On the other hand, in the EU, the owner of a previous unregistered right (like indeed unregistered trademarks) can oppose the registration of trademark filed later, according to article 8(4) RMUE, in case such previous unregistered right is protected in the system of its owner’s Member State.
A curious aspect is that only within the EU there are some differences so that some Member States do not consider any protection for unregistered trademarks, such as France, Spain, Benelux, Cyprus, Croatia, Estonia, Hungary, Lithuania, Poland, Romania and Slovenia.
The choice of the Italian law system (and of the EU, too) to guarantee protection to unregistered signs having a general reputation raises some doubts, especially about the legal certainty, besides maybe looking like discouraging registration. Probably, at least regarding Italy, unregistered trademark protection represents the will of the legal system to offer some kind of protection to the Italian business scenario, characterized by a massive quantity of very small and micro companies which have been able to survive throughout ages, as well as to spread their story in the national territory or a major part of it.
Why should we choose unregistered trademarks?
The lack of registration, or a delayed registration after the beginning of the commercial activity, could originate from the entrepreneur’s intention to test the success of a product or wait for the business to get started and then be capable to bear the registration costs.
A trademark registration surely represents an economic burden for small and medium enterprises which often fall back on other identification tools providing less safety and legal certainty, but undoubtedly representing cheaper options, such as a domain name registration for a website, a particular shop sign to distinguish a physical shop or a simple use of the trademark as company name.
Thus, in this perspective, the use of unregistered trademarks can appear as the most reasonable choice.
However, if it is true that giving up registration can initially help to save costs, it is not possible to neglect the risks of such a choice that can turn out to be even more expensive in the future, when trying to protect or defend the trademark later on.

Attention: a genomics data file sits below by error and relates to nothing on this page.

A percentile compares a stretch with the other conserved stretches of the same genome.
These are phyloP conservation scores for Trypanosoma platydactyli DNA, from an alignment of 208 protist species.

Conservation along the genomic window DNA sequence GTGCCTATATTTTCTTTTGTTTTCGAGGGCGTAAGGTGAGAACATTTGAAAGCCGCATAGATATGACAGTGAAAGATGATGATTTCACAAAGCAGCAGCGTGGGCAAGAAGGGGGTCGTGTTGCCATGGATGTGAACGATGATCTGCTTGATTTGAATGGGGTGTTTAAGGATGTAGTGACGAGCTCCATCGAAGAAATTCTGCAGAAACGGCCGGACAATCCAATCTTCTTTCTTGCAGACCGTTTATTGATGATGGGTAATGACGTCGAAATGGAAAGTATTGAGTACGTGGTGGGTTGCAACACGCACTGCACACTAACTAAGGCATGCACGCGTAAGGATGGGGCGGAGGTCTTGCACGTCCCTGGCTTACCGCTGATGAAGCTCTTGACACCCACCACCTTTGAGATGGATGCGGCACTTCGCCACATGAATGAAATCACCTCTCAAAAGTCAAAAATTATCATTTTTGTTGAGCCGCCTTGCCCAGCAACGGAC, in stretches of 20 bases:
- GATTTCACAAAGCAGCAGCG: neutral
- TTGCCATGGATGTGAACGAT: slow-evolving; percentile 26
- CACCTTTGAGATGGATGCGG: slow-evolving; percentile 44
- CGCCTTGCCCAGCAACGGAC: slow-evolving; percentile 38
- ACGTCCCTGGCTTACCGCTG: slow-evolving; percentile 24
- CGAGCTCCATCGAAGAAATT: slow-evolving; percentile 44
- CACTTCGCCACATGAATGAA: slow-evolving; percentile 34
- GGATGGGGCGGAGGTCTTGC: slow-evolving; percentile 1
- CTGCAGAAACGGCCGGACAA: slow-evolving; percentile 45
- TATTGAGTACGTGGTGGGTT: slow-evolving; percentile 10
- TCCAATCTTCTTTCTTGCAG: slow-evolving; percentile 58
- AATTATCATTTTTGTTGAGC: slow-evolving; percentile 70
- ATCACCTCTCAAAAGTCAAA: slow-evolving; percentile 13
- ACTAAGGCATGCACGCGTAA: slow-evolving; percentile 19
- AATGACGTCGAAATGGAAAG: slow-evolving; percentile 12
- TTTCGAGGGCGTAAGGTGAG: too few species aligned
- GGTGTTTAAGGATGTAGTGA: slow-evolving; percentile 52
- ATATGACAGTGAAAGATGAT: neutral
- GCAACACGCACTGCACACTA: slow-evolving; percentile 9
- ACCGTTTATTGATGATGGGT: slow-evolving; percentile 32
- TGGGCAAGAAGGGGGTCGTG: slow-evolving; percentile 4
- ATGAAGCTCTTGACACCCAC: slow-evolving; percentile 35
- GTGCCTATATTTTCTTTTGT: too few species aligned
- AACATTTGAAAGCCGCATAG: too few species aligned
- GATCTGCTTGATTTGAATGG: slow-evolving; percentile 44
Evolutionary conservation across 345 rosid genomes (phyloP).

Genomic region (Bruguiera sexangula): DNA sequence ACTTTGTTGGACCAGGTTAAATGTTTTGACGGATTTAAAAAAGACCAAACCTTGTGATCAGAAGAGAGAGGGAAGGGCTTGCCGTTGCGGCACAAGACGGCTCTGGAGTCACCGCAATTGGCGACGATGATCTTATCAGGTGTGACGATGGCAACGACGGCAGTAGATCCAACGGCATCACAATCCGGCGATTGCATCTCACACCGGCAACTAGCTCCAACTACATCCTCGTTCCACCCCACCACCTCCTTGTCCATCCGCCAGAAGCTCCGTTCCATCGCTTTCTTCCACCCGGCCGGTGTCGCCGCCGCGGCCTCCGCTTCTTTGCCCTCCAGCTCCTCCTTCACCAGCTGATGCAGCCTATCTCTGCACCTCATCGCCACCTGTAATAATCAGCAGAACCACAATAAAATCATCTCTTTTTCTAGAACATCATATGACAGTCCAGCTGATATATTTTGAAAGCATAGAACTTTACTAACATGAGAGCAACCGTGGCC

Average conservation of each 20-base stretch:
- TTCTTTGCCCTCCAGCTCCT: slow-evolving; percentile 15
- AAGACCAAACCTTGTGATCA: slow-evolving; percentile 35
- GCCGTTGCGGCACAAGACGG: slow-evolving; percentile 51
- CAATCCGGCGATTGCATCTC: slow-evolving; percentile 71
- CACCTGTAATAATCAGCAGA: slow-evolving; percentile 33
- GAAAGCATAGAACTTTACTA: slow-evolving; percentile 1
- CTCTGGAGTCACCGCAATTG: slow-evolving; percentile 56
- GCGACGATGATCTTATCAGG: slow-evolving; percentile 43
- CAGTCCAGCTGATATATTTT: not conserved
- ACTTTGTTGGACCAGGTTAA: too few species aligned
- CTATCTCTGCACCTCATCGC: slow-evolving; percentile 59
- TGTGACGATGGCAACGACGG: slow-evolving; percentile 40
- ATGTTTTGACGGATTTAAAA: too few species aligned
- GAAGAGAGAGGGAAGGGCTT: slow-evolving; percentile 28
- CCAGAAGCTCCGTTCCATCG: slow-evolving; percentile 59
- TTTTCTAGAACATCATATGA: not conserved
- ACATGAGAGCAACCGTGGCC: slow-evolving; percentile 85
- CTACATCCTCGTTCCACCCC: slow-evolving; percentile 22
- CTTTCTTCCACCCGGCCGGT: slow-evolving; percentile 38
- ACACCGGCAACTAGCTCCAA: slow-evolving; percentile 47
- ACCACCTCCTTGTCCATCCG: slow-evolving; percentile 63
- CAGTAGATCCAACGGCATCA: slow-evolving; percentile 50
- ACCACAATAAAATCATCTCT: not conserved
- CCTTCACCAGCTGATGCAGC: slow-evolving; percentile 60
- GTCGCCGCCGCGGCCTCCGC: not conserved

Just to make an example, prior art searches that, even being discretionary, we always suggest before filing a new trademark, do have a certain cost depending on the type of search (identity or similarity), but they help checking and confirming that the chosen trademark is available for registration, thus avoiding or preventing possible conflicts with prior marks.
On the contrary, if you select the option of having an unregistered trademark and then find out that a third party has filed or registered an identical or similar trademark, it is possible to ask for your unregistered trademark protection only with a judicial nullity proceeding that has much higher costs in itself than a simple filing or a prior art search.
This is the only available solution at the moment, at least until invalidity proceedings at UIBM are initiated, which may be in 2023 according to the most recent trademark reform for the implementation of the EU Directive 2015/2436.
Basically, even taking into account that these are essentially business choices, it is clear that a trademark registration offers greater advantages compared to the choice not to register it. In fact, even if it undoubtedly entails an initial investment, registration then guarantees to its owner an exclusive right which is certain and can be proved with a simple registration certificate. In order to proceed with the filing of a trademark application, it is always recommendable to seek advice from professionals in the field, experts in identifying the best possible strategy.